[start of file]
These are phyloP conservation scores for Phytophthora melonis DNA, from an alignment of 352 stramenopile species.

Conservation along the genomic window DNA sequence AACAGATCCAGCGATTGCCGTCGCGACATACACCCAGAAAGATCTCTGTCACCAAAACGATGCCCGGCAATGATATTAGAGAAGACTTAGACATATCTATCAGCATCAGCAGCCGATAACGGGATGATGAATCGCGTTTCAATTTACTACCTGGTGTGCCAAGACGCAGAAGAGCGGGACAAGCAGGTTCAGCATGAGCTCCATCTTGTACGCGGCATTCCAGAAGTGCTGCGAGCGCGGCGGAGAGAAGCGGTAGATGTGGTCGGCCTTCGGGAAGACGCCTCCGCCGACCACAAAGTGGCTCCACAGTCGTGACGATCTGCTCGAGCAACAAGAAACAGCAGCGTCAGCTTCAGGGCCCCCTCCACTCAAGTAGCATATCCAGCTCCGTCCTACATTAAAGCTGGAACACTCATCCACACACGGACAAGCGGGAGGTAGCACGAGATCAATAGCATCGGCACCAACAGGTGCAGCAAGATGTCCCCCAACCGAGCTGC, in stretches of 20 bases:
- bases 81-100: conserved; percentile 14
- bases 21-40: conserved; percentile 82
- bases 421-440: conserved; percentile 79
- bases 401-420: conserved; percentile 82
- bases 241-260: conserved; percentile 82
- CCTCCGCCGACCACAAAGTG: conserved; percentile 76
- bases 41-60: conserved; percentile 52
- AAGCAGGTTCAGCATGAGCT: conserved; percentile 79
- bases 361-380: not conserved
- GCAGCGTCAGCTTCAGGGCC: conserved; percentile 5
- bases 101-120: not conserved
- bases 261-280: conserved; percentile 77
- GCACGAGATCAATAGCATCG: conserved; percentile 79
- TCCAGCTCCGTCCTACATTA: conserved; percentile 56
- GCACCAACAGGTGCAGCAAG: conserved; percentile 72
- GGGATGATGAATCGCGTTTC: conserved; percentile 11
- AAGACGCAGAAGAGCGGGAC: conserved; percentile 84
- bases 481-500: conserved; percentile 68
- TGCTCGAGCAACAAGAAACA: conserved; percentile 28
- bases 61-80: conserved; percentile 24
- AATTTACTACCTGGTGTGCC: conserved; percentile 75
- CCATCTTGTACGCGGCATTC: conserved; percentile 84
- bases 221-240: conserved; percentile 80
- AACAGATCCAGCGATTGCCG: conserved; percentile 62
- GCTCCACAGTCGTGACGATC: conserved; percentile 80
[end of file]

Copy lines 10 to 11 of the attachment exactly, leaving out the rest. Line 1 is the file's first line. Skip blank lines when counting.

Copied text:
- AAGCAGGTTCAGCATGAGCT: conserved; percentile 79
- bases 361-380: not conserved